4. Make sure your background is professional and that you are dressed smartly. The employer can still see you when they play the video back so dress the way you would for a face to face interview!
  5. If you have time left on the clock at the end of a question do act naturally- do not pretend the camera has frozen!
  6. Make sure that you complete your interview somewhere quiet where you will not be disturbed. Tell your housemates beforehand and put a sign on your door.

If you have a video interview coming up and you would like more advice and support please do come and visit us during a drop in session in the Careers and Employability Service building.

You better work work work work work!

It’s summertime! Time to relax, spend some time with friends, laze about in the sun, right? Unfortunately, wrong. Sure there’s time to do some of that, but the summer vacation is the perfect time to find some work , not only to earn a bit of money for the coming academic year, but also to gain some work experience!

Does your CV have a skills gap? 

Is there something missing from your experience that would be really useful in the future? Which skills do job descriptions ask for, and can you provide all of them? Think about what you want to gain, and look for work experience that will tick that box.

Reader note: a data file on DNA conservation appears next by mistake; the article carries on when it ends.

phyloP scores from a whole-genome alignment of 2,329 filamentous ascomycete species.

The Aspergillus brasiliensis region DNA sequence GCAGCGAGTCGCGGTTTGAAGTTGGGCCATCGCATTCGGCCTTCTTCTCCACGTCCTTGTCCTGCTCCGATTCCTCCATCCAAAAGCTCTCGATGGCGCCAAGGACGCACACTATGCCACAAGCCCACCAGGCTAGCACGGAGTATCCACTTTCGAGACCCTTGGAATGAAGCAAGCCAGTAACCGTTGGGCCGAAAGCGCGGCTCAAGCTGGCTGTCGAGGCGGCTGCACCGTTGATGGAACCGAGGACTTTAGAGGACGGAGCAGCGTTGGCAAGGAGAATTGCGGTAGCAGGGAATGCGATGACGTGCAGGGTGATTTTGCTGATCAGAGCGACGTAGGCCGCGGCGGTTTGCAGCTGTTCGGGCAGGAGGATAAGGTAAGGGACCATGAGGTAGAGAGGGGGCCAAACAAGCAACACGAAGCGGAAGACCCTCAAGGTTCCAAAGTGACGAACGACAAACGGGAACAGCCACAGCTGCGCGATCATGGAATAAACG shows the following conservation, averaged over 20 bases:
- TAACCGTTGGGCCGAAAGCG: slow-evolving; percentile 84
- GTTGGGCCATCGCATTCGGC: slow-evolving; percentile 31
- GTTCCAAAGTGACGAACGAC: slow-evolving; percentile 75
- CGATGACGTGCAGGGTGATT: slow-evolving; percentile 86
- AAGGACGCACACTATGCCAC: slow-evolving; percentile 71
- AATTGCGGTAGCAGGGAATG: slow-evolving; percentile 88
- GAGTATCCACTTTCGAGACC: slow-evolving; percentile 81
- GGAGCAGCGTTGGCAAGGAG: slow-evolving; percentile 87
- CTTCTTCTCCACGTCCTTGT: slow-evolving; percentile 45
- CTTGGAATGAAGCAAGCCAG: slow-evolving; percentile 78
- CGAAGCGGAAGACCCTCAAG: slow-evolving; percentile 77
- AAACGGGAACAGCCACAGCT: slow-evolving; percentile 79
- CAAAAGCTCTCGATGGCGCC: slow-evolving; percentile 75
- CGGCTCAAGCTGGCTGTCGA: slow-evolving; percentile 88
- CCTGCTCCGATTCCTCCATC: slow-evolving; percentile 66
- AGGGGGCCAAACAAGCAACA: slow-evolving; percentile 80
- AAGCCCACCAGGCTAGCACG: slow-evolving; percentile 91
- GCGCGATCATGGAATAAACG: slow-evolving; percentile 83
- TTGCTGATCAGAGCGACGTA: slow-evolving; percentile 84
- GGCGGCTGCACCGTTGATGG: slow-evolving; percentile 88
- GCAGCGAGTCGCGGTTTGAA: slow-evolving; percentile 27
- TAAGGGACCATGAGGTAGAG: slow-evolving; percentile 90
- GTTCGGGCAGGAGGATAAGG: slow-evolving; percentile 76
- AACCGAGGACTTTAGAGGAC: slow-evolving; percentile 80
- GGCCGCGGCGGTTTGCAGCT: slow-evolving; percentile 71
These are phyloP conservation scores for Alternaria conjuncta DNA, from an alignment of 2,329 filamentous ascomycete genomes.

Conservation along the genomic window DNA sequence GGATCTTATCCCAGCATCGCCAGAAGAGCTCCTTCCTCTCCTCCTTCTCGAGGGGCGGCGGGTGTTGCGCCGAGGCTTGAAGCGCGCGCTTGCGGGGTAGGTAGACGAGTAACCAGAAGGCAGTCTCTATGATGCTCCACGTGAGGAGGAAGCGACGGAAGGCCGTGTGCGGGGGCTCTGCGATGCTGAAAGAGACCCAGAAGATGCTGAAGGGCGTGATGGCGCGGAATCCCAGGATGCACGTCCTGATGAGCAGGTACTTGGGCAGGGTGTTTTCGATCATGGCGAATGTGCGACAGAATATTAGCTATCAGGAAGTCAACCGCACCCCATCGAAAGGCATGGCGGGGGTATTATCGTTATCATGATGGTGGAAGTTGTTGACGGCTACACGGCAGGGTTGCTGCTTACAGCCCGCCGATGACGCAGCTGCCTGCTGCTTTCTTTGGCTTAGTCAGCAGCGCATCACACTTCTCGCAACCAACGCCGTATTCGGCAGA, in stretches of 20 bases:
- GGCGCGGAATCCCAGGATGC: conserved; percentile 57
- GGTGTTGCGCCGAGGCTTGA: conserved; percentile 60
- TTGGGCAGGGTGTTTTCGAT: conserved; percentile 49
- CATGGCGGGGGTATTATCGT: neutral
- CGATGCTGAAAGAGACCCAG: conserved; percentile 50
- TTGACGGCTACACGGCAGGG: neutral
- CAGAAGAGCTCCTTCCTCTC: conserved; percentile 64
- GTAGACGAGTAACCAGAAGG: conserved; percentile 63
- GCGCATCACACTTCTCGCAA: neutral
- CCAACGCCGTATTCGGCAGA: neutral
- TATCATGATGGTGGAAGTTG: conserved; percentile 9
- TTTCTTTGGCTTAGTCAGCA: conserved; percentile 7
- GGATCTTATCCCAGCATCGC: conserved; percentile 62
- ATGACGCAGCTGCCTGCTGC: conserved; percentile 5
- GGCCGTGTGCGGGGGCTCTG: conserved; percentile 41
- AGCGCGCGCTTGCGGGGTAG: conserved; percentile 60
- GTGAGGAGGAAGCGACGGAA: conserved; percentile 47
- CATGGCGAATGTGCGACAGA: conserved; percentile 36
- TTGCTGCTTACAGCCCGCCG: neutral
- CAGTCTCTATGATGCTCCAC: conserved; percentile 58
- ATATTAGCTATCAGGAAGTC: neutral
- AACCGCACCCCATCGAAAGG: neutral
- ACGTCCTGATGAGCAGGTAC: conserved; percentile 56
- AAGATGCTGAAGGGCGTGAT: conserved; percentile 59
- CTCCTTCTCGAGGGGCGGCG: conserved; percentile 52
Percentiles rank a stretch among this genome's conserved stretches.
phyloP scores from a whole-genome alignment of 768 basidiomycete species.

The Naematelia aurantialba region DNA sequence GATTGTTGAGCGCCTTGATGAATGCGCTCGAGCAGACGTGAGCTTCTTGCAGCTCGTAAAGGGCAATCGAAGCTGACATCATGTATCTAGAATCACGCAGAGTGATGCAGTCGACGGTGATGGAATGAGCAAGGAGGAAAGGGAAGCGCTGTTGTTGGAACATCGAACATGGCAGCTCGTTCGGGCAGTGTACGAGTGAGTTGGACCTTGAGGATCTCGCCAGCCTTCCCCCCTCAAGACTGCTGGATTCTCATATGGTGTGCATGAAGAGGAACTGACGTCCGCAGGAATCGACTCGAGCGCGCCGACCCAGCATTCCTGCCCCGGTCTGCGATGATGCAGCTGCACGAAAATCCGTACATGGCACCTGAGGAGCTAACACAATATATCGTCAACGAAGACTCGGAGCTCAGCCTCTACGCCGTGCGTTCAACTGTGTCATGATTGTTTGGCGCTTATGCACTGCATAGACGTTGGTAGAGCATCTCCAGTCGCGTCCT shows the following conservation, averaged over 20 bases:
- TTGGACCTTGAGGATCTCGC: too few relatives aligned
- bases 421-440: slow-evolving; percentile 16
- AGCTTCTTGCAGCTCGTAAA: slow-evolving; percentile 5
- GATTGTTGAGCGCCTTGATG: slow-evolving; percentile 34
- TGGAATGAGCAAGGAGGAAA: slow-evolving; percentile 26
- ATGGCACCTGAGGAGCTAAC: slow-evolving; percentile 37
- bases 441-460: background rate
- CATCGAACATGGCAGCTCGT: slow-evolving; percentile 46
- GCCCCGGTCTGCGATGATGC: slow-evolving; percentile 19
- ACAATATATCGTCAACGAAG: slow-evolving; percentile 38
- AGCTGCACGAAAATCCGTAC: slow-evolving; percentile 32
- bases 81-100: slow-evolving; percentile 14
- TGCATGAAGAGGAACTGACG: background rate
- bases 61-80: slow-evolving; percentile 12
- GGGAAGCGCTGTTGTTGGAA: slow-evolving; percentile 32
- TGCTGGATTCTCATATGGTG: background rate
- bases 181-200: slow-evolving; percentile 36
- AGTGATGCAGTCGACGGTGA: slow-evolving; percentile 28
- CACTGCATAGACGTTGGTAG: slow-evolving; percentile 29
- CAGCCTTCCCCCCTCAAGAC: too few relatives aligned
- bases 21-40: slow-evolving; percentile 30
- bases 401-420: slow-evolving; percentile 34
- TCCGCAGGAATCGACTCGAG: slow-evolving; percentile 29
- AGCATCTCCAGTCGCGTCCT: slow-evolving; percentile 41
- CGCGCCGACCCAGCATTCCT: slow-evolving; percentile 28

Volunteering is a fantastic way to gain experience and skills. You won’t get paid, but you’ll be supporting a charity as well as making new friends and learning new skills. Charity shop work can help you develop customer service skills, time management, creativity (think about window displays and merchandising of stock) and organisational skills. Going abroad to help build a school or dig a well will give you cultural awareness, resilience, time management and team working skills. Employers love seeing volunteering on CV – it shows that someone is interested in the world they live in and is keen on giving back.

Some ideas:

Summer camps and language schools

Thinking of going into teaching? Want to gain some leadership skills? Summer camps and language schools could offer you these skills. Look online for local opportunities, and look around on campus – language schools take place across the summer at Canterbury campus, so find out who they are and where they are, and get applying.

Some ideas:

Talk to your friends and family

“It’s not what you know, it’s who you know!” So many jobs are filled by people already known to a company, or someone who works there. Ask around, and see what’s on offer. You could find your dream job!